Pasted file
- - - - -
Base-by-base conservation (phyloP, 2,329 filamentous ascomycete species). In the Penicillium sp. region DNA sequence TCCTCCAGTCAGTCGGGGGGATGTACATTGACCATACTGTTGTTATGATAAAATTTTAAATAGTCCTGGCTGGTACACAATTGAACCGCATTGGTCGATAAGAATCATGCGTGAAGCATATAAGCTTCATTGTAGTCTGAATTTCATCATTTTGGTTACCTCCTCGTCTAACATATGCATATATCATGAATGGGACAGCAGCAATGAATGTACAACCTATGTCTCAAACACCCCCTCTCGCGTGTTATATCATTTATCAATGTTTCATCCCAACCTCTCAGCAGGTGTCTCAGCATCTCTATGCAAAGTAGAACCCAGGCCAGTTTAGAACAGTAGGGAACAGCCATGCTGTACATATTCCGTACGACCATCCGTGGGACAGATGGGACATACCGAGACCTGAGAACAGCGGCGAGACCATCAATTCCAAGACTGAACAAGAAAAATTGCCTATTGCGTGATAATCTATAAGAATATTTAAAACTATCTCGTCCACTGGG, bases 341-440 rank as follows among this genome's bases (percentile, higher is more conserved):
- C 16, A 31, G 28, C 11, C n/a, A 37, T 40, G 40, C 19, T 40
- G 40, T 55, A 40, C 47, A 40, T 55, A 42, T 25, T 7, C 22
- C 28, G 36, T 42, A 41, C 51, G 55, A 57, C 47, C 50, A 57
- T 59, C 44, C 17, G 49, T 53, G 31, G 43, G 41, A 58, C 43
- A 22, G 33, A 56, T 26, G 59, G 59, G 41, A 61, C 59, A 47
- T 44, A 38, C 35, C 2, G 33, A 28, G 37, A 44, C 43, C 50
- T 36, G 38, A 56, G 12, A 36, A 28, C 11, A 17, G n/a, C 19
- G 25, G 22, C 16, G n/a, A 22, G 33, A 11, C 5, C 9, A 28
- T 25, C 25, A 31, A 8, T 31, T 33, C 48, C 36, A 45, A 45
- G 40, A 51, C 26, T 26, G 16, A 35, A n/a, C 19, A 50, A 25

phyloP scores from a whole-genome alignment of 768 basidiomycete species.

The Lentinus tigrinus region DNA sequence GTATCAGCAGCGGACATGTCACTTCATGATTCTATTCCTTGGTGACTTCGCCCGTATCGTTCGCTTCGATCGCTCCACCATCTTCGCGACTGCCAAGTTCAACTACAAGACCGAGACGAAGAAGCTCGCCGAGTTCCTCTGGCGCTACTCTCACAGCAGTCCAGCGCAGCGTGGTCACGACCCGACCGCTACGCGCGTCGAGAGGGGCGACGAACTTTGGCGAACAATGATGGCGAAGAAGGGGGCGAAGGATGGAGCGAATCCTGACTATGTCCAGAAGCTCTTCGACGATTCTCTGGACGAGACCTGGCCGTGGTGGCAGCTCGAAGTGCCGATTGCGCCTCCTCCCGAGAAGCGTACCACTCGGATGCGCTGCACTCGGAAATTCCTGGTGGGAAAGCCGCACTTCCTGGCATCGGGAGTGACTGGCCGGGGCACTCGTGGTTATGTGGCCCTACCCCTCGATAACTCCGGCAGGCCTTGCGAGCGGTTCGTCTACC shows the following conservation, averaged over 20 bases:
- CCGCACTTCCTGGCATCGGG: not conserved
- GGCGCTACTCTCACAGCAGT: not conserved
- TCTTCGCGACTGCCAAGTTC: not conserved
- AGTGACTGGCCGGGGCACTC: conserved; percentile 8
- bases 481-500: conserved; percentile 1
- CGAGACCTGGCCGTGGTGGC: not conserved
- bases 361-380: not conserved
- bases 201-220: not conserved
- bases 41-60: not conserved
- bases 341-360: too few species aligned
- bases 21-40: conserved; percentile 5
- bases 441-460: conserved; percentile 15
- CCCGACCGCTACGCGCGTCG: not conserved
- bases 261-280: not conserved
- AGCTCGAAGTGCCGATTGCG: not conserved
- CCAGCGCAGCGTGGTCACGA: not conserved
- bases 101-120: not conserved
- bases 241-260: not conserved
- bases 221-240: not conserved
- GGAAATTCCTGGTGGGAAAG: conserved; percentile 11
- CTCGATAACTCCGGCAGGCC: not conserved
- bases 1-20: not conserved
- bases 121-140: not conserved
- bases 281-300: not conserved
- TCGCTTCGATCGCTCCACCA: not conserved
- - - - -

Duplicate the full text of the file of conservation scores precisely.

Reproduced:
Base-by-base conservation (phyloP, 2,329 filamentous ascomycete species). In the Penicillium sp. region DNA sequence TCCTCCAGTCAGTCGGGGGGATGTACATTGACCATACTGTTGTTATGATAAAATTTTAAATAGTCCTGGCTGGTACACAATTGAACCGCATTGGTCGATAAGAATCATGCGTGAAGCATATAAGCTTCATTGTAGTCTGAATTTCATCATTTTGGTTACCTCCTCGTCTAACATATGCATATATCATGAATGGGACAGCAGCAATGAATGTACAACCTATGTCTCAAACACCCCCTCTCGCGTGTTATATCATTTATCAATGTTTCATCCCAACCTCTCAGCAGGTGTCTCAGCATCTCTATGCAAAGTAGAACCCAGGCCAGTTTAGAACAGTAGGGAACAGCCATGCTGTACATATTCCGTACGACCATCCGTGGGACAGATGGGACATACCGAGACCTGAGAACAGCGGCGAGACCATCAATTCCAAGACTGAACAAGAAAAATTGCCTATTGCGTGATAATCTATAAGAATATTTAAAACTATCTCGTCCACTGGG, bases 341-440 rank as follows among this genome's bases (percentile, higher is more conserved):
- C 16, A 31, G 28, C 11, C n/a, A 37, T 40, G 40, C 19, T 40
- G 40, T 55, A 40, C 47, A 40, T 55, A 42, T 25, T 7, C 22
- C 28, G 36, T 42, A 41, C 51, G 55, A 57, C 47, C 50, A 57
- T 59, C 44, C 17, G 49, T 53, G 31, G 43, G 41, A 58, C 43
- A 22, G 33, A 56, T 26, G 59, G 59, G 41, A 61, C 59, A 47
- T 44, A 38, C 35, C 2, G 33, A 28, G 37, A 44, C 43, C 50
- T 36, G 38, A 56, G 12, A 36, A 28, C 11, A 17, G n/a, C 19
- G 25, G 22, C 16, G n/a, A 22, G 33, A 11, C 5, C 9, A 28
- T 25, C 25, A 31, A 8, T 31, T 33, C 48, C 36, A 45, A 45
- G 40, A 51, C 26, T 26, G 16, A 35, A n/a, C 19, A 50, A 25

phyloP scores from a whole-genome alignment of 768 basidiomycete species.

The Lentinus tigrinus region DNA sequence GTATCAGCAGCGGACATGTCACTTCATGATTCTATTCCTTGGTGACTTCGCCCGTATCGTTCGCTTCGATCGCTCCACCATCTTCGCGACTGCCAAGTTCAACTACAAGACCGAGACGAAGAAGCTCGCCGAGTTCCTCTGGCGCTACTCTCACAGCAGTCCAGCGCAGCGTGGTCACGACCCGACCGCTACGCGCGTCGAGAGGGGCGACGAACTTTGGCGAACAATGATGGCGAAGAAGGGGGCGAAGGATGGAGCGAATCCTGACTATGTCCAGAAGCTCTTCGACGATTCTCTGGACGAGACCTGGCCGTGGTGGCAGCTCGAAGTGCCGATTGCGCCTCCTCCCGAGAAGCGTACCACTCGGATGCGCTGCACTCGGAAATTCCTGGTGGGAAAGCCGCACTTCCTGGCATCGGGAGTGACTGGCCGGGGCACTCGTGGTTATGTGGCCCTACCCCTCGATAACTCCGGCAGGCCTTGCGAGCGGTTCGTCTACC shows the following conservation, averaged over 20 bases:
- CCGCACTTCCTGGCATCGGG: not conserved
- GGCGCTACTCTCACAGCAGT: not conserved
- TCTTCGCGACTGCCAAGTTC: not conserved
- AGTGACTGGCCGGGGCACTC: conserved; percentile 8
- bases 481-500: conserved; percentile 1
- CGAGACCTGGCCGTGGTGGC: not conserved
- bases 361-380: not conserved
- bases 201-220: not conserved
- bases 41-60: not conserved
- bases 341-360: too few species aligned
- bases 21-40: conserved; percentile 5
- bases 441-460: conserved; percentile 15
- CCCGACCGCTACGCGCGTCG: not conserved
- bases 261-280: not conserved
- AGCTCGAAGTGCCGATTGCG: not conserved
- CCAGCGCAGCGTGGTCACGA: not conserved
- bases 101-120: not conserved
- bases 241-260: not conserved
- bases 221-240: not conserved
- GGAAATTCCTGGTGGGAAAG: conserved; percentile 11
- CTCGATAACTCCGGCAGGCC: not conserved
- bases 1-20: not conserved
- bases 121-140: not conserved
- bases 281-300: not conserved
- TCGCTTCGATCGCTCCACCA: not conserved